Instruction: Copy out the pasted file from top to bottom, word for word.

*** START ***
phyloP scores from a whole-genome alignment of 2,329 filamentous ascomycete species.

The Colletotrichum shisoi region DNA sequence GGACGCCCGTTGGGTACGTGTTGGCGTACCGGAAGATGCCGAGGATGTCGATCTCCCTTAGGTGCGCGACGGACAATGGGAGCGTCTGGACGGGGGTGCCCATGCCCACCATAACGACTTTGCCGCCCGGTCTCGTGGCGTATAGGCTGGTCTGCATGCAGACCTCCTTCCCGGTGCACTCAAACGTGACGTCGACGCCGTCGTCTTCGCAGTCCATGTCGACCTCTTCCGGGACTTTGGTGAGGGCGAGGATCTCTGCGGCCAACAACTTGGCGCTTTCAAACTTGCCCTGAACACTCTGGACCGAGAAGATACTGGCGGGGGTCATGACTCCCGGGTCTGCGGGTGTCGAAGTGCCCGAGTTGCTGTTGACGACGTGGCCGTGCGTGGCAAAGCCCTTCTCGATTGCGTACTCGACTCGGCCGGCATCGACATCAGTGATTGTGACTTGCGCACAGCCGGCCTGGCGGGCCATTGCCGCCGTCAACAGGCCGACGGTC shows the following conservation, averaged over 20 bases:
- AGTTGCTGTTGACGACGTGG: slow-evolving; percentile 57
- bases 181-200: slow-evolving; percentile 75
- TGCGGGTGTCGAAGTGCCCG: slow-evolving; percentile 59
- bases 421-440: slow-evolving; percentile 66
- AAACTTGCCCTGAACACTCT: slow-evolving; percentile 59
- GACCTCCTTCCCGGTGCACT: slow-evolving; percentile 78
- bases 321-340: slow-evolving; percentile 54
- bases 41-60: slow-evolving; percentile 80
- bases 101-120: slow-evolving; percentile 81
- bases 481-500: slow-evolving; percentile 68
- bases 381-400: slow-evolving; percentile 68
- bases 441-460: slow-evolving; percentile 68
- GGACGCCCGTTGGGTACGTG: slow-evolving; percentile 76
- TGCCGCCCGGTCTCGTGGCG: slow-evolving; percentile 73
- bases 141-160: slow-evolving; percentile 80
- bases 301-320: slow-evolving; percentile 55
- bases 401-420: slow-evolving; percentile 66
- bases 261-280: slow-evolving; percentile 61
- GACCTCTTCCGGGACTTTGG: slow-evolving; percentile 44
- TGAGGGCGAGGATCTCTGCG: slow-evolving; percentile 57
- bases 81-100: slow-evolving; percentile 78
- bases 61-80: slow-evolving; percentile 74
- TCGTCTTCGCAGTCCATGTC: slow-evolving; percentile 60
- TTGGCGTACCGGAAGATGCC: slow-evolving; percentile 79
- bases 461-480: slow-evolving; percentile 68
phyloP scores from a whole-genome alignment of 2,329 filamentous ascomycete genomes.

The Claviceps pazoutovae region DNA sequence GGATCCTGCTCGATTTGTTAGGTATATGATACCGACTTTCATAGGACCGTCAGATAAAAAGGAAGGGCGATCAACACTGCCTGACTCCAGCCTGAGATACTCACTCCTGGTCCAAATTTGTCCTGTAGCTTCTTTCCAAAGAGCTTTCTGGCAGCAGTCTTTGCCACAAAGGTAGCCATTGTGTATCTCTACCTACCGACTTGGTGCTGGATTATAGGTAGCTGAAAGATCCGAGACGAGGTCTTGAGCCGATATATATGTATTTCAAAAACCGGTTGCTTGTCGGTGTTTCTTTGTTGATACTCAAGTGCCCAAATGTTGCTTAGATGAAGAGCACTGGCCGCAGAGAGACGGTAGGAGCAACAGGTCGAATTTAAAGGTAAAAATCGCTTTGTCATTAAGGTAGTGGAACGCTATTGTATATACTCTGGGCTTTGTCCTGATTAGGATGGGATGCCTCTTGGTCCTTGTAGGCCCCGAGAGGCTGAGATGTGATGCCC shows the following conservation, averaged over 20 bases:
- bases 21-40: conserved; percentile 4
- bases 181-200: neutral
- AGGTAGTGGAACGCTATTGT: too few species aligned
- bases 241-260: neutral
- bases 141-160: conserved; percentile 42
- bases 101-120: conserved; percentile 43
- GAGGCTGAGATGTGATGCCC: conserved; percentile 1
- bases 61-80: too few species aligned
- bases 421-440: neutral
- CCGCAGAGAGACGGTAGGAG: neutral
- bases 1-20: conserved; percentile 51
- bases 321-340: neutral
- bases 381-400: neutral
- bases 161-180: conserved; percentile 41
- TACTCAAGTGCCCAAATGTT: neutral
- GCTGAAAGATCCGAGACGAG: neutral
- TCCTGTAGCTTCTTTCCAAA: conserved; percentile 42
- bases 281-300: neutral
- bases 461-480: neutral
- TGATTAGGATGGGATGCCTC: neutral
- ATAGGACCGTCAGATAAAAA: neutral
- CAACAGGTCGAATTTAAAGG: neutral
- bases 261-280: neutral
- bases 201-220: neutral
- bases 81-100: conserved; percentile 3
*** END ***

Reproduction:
phyloP scores from a whole-genome alignment of 2,329 filamentous ascomycete species.

The Colletotrichum shisoi region DNA sequence GGACGCCCGTTGGGTACGTGTTGGCGTACCGGAAGATGCCGAGGATGTCGATCTCCCTTAGGTGCGCGACGGACAATGGGAGCGTCTGGACGGGGGTGCCCATGCCCACCATAACGACTTTGCCGCCCGGTCTCGTGGCGTATAGGCTGGTCTGCATGCAGACCTCCTTCCCGGTGCACTCAAACGTGACGTCGACGCCGTCGTCTTCGCAGTCCATGTCGACCTCTTCCGGGACTTTGGTGAGGGCGAGGATCTCTGCGGCCAACAACTTGGCGCTTTCAAACTTGCCCTGAACACTCTGGACCGAGAAGATACTGGCGGGGGTCATGACTCCCGGGTCTGCGGGTGTCGAAGTGCCCGAGTTGCTGTTGACGACGTGGCCGTGCGTGGCAAAGCCCTTCTCGATTGCGTACTCGACTCGGCCGGCATCGACATCAGTGATTGTGACTTGCGCACAGCCGGCCTGGCGGGCCATTGCCGCCGTCAACAGGCCGACGGTC shows the following conservation, averaged over 20 bases:
- AGTTGCTGTTGACGACGTGG: slow-evolving; percentile 57
- bases 181-200: slow-evolving; percentile 75
- TGCGGGTGTCGAAGTGCCCG: slow-evolving; percentile 59
- bases 421-440: slow-evolving; percentile 66
- AAACTTGCCCTGAACACTCT: slow-evolving; percentile 59
- GACCTCCTTCCCGGTGCACT: slow-evolving; percentile 78
- bases 321-340: slow-evolving; percentile 54
- bases 41-60: slow-evolving; percentile 80
- bases 101-120: slow-evolving; percentile 81
- bases 481-500: slow-evolving; percentile 68
- bases 381-400: slow-evolving; percentile 68
- bases 441-460: slow-evolving; percentile 68
- GGACGCCCGTTGGGTACGTG: slow-evolving; percentile 76
- TGCCGCCCGGTCTCGTGGCG: slow-evolving; percentile 73
- bases 141-160: slow-evolving; percentile 80
- bases 301-320: slow-evolving; percentile 55
- bases 401-420: slow-evolving; percentile 66
- bases 261-280: slow-evolving; percentile 61
- GACCTCTTCCGGGACTTTGG: slow-evolving; percentile 44
- TGAGGGCGAGGATCTCTGCG: slow-evolving; percentile 57
- bases 81-100: slow-evolving; percentile 78
- bases 61-80: slow-evolving; percentile 74
- TCGTCTTCGCAGTCCATGTC: slow-evolving; percentile 60
- TTGGCGTACCGGAAGATGCC: slow-evolving; percentile 79
- bases 461-480: slow-evolving; percentile 68
phyloP scores from a whole-genome alignment of 2,329 filamentous ascomycete genomes.

The Claviceps pazoutovae region DNA sequence GGATCCTGCTCGATTTGTTAGGTATATGATACCGACTTTCATAGGACCGTCAGATAAAAAGGAAGGGCGATCAACACTGCCTGACTCCAGCCTGAGATACTCACTCCTGGTCCAAATTTGTCCTGTAGCTTCTTTCCAAAGAGCTTTCTGGCAGCAGTCTTTGCCACAAAGGTAGCCATTGTGTATCTCTACCTACCGACTTGGTGCTGGATTATAGGTAGCTGAAAGATCCGAGACGAGGTCTTGAGCCGATATATATGTATTTCAAAAACCGGTTGCTTGTCGGTGTTTCTTTGTTGATACTCAAGTGCCCAAATGTTGCTTAGATGAAGAGCACTGGCCGCAGAGAGACGGTAGGAGCAACAGGTCGAATTTAAAGGTAAAAATCGCTTTGTCATTAAGGTAGTGGAACGCTATTGTATATACTCTGGGCTTTGTCCTGATTAGGATGGGATGCCTCTTGGTCCTTGTAGGCCCCGAGAGGCTGAGATGTGATGCCC shows the following conservation, averaged over 20 bases:
- bases 21-40: conserved; percentile 4
- bases 181-200: neutral
- AGGTAGTGGAACGCTATTGT: too few species aligned
- bases 241-260: neutral
- bases 141-160: conserved; percentile 42
- bases 101-120: conserved; percentile 43
- GAGGCTGAGATGTGATGCCC: conserved; percentile 1
- bases 61-80: too few species aligned
- bases 421-440: neutral
- CCGCAGAGAGACGGTAGGAG: neutral
- bases 1-20: conserved; percentile 51
- bases 321-340: neutral
- bases 381-400: neutral
- bases 161-180: conserved; percentile 41
- TACTCAAGTGCCCAAATGTT: neutral
- GCTGAAAGATCCGAGACGAG: neutral
- TCCTGTAGCTTCTTTCCAAA: conserved; percentile 42
- bases 281-300: neutral
- bases 461-480: neutral
- TGATTAGGATGGGATGCCTC: neutral
- ATAGGACCGTCAGATAAAAA: neutral
- CAACAGGTCGAATTTAAAGG: neutral
- bases 261-280: neutral
- bases 201-220: neutral
- bases 81-100: conserved; percentile 3